The city began as a stopover on the pioneer trails to the west and became a popular railroad town in the early 1900s.
It was a staging point for all the mines in the surrounding area that shipped their goods out to the rest of the country. With the growth of the railroads, Las Vegas was temporarily by-passed and became less important, but the completion of the nearby Hoover Dam resulted in substantial growth in tourism, which, along with the legalisation of gambling, led to the advent of the casino-hotels for which the City is famous.
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Posted in Age of Innocence, Cathedrals, Growing up in the 1950s, History, Natural Environment, Postcards, Travel, United Kingdom
Tagged Culture, Elvis Presley, Gambling, Las Vegas, Life, Nevada, Photography, Travel
This is the story of a journey in 1995 through the National Parks of the American Mid West.
Posted in Grand Canyon, History, Hotels, Natural Environment, USA, World Heritage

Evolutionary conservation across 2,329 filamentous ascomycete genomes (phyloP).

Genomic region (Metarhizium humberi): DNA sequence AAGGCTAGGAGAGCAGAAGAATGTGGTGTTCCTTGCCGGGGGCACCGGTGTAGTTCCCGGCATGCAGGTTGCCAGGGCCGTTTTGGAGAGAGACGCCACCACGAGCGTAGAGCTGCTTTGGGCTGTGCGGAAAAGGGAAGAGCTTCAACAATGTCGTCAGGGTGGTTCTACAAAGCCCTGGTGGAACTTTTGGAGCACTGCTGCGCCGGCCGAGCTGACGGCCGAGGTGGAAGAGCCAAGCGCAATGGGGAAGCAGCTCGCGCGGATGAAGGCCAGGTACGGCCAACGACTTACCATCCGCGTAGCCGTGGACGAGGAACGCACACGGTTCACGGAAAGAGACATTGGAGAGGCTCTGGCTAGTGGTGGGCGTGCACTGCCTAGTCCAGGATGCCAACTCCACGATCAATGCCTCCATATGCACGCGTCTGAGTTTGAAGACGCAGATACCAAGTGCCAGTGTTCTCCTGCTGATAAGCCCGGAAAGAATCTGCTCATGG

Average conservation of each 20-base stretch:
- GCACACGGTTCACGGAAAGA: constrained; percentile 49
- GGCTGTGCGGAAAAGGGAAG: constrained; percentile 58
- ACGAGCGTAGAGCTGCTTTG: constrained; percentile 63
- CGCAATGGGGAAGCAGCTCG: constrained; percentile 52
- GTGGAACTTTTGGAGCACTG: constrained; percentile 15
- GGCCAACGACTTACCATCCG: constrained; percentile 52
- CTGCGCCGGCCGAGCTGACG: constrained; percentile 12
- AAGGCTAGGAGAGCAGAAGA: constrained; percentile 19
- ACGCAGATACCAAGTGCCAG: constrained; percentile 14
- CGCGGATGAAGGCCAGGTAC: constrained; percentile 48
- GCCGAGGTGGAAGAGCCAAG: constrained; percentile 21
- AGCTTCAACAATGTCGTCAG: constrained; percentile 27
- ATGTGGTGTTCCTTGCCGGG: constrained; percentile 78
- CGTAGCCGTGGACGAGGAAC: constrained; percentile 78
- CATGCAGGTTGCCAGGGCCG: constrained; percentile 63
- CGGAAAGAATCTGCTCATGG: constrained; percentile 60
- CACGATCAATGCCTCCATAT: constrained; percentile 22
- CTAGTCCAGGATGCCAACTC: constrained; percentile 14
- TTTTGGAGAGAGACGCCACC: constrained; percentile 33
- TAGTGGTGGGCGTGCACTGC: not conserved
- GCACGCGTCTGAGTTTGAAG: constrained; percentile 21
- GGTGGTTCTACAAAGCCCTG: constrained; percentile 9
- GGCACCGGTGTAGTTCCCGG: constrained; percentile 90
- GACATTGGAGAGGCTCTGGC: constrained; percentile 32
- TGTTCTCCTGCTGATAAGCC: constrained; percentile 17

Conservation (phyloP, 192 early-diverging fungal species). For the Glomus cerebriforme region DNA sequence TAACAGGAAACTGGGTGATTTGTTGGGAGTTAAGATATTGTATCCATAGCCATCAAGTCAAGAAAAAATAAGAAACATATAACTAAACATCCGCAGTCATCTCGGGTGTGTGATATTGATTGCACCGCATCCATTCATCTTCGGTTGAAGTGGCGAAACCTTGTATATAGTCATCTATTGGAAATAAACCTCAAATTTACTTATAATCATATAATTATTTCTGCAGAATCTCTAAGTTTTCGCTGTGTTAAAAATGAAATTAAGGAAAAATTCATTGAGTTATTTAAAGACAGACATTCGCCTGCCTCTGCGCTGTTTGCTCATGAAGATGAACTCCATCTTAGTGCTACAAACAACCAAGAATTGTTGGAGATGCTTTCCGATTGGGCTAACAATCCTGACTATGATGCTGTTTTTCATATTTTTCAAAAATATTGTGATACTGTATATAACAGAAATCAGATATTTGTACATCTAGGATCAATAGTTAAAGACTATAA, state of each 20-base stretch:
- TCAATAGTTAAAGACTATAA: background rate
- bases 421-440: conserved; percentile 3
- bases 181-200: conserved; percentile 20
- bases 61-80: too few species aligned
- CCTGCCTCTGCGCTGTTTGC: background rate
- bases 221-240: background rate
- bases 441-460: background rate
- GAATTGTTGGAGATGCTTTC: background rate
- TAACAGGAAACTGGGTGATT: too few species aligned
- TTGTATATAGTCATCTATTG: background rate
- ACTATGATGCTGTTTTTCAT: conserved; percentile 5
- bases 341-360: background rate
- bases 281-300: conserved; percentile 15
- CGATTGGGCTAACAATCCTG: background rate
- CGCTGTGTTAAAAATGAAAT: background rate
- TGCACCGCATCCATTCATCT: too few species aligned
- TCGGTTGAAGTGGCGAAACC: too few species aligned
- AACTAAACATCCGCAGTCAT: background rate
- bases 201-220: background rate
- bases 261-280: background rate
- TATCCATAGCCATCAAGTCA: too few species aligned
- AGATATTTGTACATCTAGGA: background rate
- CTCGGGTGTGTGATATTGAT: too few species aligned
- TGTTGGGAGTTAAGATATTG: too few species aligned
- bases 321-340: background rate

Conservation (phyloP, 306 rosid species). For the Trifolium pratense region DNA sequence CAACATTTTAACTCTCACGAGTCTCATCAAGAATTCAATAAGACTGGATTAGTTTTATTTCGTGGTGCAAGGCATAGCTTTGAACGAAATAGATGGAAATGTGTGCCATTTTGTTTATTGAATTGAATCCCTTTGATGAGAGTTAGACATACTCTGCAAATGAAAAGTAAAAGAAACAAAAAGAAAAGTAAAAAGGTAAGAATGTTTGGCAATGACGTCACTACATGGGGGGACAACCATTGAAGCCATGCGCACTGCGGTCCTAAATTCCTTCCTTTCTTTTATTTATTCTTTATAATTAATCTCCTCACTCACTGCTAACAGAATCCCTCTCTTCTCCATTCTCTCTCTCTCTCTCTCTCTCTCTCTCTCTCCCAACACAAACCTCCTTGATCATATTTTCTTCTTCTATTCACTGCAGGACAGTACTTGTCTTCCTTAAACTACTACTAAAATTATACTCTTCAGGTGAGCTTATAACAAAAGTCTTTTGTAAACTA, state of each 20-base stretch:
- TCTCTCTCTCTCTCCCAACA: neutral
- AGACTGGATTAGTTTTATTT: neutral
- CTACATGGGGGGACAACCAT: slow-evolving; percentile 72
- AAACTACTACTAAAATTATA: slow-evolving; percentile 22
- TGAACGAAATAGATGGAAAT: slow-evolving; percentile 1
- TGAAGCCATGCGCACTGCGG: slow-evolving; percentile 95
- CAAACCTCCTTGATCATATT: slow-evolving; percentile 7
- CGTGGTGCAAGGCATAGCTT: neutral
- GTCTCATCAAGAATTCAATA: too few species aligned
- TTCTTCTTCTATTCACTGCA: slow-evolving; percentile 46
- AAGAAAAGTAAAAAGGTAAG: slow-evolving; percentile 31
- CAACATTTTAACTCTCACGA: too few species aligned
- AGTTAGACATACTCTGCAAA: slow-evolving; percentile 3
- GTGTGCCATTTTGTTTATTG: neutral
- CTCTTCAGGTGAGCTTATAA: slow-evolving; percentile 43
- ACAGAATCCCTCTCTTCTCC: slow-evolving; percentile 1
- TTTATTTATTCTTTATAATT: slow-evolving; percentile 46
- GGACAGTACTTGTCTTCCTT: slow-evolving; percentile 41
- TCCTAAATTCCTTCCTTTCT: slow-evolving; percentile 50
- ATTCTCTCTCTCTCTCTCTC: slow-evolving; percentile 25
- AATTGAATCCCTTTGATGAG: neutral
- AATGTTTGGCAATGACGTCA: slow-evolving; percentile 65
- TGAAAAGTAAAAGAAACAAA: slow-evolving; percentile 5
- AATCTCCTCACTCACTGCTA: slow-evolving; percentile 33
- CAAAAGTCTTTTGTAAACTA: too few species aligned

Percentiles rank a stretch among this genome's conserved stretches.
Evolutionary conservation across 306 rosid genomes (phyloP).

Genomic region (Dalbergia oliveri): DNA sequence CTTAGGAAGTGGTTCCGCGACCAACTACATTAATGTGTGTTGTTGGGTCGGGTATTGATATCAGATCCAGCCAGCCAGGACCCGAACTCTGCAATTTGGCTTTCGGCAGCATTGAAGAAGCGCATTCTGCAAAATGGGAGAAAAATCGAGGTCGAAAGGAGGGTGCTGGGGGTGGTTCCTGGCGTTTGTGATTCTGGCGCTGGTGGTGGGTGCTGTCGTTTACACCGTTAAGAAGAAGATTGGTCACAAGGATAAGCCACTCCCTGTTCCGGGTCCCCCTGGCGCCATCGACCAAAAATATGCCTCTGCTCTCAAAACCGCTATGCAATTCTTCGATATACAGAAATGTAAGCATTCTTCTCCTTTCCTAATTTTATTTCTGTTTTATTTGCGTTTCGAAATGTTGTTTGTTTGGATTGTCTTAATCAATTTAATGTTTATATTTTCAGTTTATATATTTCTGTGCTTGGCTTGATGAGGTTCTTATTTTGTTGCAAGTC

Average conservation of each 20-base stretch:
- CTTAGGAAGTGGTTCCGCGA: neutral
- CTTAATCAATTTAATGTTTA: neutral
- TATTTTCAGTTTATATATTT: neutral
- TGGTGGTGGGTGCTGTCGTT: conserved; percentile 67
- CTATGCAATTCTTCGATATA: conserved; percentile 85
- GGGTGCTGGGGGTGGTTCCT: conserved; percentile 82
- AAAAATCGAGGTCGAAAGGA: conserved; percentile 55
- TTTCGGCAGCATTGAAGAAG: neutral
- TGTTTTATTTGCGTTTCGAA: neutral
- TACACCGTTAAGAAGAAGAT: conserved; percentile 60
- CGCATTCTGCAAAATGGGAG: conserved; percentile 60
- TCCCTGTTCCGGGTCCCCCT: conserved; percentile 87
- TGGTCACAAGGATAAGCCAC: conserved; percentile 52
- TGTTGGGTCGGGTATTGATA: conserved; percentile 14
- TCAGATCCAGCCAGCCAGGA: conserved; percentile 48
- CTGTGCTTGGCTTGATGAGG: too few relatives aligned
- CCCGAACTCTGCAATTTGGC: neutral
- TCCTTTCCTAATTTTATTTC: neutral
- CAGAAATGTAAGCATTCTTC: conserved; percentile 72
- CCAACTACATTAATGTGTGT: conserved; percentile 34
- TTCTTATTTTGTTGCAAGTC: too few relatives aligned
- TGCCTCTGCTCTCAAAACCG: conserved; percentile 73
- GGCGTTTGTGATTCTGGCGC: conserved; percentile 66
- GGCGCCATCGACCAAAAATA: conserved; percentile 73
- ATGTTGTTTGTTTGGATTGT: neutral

Tagged Arches National Park, Badlands, Bryce Canyon, Deadwood, Grand Canyon, Grand Tetons National Park, Lake Powell, Las Vegas, Mese Verde, Monument Valley, Mount Rushmore, Salt Lake City, USA National Parks, Wyoming, Yellowstone Park, Zion National Park
Our hotel was the one thousand seven hundred and twenty room Sahara which was a mock Moroccan Palace rising from the desert on the north end of the Las Vegas Strip and was recognisable by tall, colourful towers, which were featured prominently in the classic film Ocean’s 11 and was once a gathering spot for legends like the Rat Pack and Jack Benny and the lobby and the Thirsty Camel Bar (honestly) and others were full of old pictures of stars like Liberace and the Beatles.
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